Transparent egg donation: the new quest

Vladimiro Silva, PharmD
Scientific and Executive Director, Ferticentro

Donor Eggs, Embryo donation

From this video you will find out:
  • Why is accessing donor ID crucial in transparent egg donation, and what information can it provide?
  • How does genetic testing impact the traditional model of anonymous egg donation?
  • What criteria are utilized in selecting egg donors for the donation process?
  • What does it mean to have a non-anonymous donor?

Transparent egg donation: the new quest

During this event, Vladimiro Silva, Scientific and Executive Director of Ferticentro explored the topic of transparent egg donation, including its processes, procedural details, and donor selection criteria. She offered valuable insights into the latest advancements in fertility treatments.

When we are talking about egg donation, we need to be aware that it’s never a first choice, besides a single woman or a lesbian couple, who would need to consider a donor. That involves a lot of questions that have a direct implication on the patient’s family and the life of the future child. This is why it is so important to assess the donor ID.

Egg donation – human rights implications

Why do we need to have access to the donor ID? The first point is that it is a human rights issue. The European Court of Human Rights has already made some decisions recognizing the right of every person to have access to their origins. As per the document presented by The Committee of Social Affairs, Health, and Sustainable Development, it was stated that anonymity should be waived for all future gamete donations. These are recommendations for the members of the European Union and other countries, but it is a clear sign that there is a movement on the human rights side towards giving access to the identity of the donors.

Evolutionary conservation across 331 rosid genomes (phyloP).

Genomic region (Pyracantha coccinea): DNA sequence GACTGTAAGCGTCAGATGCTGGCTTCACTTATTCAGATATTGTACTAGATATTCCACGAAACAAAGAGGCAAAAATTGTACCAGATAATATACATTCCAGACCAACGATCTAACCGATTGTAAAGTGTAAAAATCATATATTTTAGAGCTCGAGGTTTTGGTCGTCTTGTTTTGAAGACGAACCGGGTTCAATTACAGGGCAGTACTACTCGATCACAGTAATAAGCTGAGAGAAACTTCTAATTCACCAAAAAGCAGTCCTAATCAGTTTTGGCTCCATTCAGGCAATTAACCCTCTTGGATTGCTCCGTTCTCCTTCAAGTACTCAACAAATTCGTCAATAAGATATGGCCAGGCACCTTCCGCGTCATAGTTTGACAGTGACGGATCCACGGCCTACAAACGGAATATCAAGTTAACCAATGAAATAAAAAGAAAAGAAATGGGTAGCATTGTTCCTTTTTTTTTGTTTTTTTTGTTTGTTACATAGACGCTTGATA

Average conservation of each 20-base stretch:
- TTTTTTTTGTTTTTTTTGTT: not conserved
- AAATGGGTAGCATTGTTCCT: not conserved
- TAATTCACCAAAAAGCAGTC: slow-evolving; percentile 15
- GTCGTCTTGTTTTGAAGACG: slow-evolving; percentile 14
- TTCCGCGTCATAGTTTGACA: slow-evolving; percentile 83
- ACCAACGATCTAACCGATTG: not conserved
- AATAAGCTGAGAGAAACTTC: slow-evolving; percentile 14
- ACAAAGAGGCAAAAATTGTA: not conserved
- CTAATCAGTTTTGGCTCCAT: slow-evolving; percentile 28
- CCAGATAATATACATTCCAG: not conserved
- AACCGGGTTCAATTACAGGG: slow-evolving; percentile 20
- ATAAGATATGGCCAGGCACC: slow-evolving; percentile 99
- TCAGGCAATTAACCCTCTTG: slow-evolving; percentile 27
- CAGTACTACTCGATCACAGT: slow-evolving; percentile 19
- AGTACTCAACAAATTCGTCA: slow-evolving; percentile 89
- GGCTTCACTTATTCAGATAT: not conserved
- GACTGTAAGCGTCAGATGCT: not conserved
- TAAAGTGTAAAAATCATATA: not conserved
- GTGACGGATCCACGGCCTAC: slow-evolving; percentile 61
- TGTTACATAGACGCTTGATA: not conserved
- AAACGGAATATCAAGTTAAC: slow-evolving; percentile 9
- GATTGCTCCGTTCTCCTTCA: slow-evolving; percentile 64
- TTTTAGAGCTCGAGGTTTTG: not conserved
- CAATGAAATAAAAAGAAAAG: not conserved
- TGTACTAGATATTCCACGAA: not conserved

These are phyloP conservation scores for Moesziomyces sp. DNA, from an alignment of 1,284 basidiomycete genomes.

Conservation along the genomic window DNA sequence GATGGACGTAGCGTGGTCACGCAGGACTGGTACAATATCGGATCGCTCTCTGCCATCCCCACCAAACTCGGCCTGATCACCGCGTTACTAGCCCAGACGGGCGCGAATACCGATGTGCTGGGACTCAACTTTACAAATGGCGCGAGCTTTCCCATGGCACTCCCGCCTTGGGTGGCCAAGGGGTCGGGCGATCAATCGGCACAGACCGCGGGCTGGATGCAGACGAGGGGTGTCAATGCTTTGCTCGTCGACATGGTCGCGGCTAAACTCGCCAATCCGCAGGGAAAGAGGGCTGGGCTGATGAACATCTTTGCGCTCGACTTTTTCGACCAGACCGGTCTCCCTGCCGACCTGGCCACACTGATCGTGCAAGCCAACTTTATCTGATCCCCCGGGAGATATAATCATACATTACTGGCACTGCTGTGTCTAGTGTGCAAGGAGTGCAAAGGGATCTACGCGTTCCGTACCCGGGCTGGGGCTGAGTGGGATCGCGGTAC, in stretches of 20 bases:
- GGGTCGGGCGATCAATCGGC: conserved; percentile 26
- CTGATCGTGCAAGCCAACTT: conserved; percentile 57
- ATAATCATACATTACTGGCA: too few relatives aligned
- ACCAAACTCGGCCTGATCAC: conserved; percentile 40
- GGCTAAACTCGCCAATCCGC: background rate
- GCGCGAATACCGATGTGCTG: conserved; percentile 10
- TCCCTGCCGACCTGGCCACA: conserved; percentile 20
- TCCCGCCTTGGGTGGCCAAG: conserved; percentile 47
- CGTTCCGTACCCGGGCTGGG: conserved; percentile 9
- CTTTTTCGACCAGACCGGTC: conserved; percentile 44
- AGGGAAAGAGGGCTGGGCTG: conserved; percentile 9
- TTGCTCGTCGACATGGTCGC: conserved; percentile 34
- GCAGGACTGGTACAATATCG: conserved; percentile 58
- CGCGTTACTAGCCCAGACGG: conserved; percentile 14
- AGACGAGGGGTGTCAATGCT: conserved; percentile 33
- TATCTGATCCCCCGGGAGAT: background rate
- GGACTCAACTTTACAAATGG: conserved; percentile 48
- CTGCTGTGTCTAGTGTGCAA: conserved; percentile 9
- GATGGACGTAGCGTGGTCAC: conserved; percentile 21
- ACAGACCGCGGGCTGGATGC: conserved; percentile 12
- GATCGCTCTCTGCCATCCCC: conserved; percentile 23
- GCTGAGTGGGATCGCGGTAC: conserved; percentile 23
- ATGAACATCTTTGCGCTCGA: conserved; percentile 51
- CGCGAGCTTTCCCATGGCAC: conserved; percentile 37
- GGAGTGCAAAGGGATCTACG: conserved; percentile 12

Egg donation – public health concerns

Another aspect discussed was that it’s also a public health issue. Why is that? It’s because people conceived by anonymous egg and sperm donations only know half of their medical history, or even none if it is a double donation. Therefore, the identity of the donor can be of particular importance if, for example, there is a suspicion of a genetic disease. If someone in the family is affected, it is really important in terms of the detection, prevention, treatment, and management of genetic diseases. We need to bear in mind that the only safe way to have access to the genetic history of the donor’s family is by having direct access to the egg donor herself, or at least to be able to contact her in a relatively easier way. If the donor is non-anonymous, the donor knows that she can be contacted, and she’s someone who is expecting to be contacted. In several countries, there is no effective central control over donation limits, and then there is the risk of consanguinity. In Portugal, there is a clear limit in the law where it is stated that an egg donor can only donate 4 times in her lifetime, and these donations are effectively controlled by the state. The donation code is directly linked to the donor’s national ID or passport number. If the donor is not Portuguese and for that specific national ID number or passport number, there could be only 4 donation codes. Therefore, if the donor donates elsewhere, she can’t donate in Portugal for the 5th time. However, in many countries, these types of limits do not exist.

Egg donation – ethical considerations

It’s also an ethical issue because when deciding whether the donor is anonymous or non-anonymous. The decision of accessing the identity of the donor should belong to the children conceived through the donation who are old enough to have their own opinion, not to their parents, not to the politicians, not to the state. It’s about respecting someone else’s life and opinions.